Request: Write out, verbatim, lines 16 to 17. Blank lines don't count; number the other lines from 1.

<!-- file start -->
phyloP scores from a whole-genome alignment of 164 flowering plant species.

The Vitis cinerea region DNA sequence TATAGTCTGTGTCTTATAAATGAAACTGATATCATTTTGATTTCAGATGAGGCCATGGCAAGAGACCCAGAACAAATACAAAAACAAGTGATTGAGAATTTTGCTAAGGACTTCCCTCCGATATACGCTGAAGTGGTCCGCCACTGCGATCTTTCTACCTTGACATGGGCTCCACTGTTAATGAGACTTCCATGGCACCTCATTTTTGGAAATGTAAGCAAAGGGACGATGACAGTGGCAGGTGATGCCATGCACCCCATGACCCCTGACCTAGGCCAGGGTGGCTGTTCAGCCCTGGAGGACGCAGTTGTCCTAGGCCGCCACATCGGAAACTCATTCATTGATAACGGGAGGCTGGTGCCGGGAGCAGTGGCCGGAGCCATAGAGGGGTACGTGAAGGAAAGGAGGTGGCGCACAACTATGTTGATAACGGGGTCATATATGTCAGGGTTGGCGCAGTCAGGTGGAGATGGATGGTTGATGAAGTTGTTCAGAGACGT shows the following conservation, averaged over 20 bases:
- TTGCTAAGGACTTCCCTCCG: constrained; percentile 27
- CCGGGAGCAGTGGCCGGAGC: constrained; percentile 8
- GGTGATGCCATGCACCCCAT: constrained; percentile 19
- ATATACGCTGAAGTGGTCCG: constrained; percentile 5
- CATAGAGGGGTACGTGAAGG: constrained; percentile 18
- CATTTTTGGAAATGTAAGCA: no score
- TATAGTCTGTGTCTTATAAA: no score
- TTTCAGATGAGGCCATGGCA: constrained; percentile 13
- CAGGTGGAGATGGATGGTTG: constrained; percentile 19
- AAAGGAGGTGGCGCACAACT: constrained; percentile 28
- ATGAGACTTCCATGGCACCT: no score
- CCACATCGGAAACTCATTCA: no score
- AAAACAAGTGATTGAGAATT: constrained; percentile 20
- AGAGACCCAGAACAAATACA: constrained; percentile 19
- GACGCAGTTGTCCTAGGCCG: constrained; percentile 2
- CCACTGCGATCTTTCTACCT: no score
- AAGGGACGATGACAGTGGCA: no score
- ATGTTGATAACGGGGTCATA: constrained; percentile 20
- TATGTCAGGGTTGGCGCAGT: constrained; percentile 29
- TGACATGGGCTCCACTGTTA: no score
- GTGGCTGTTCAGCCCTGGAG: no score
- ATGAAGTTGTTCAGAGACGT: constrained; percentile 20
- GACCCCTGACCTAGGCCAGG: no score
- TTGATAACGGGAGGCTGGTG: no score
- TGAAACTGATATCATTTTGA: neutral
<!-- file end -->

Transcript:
- AGAGACCCAGAACAAATACA: constrained; percentile 19
- GACGCAGTTGTCCTAGGCCG: constrained; percentile 2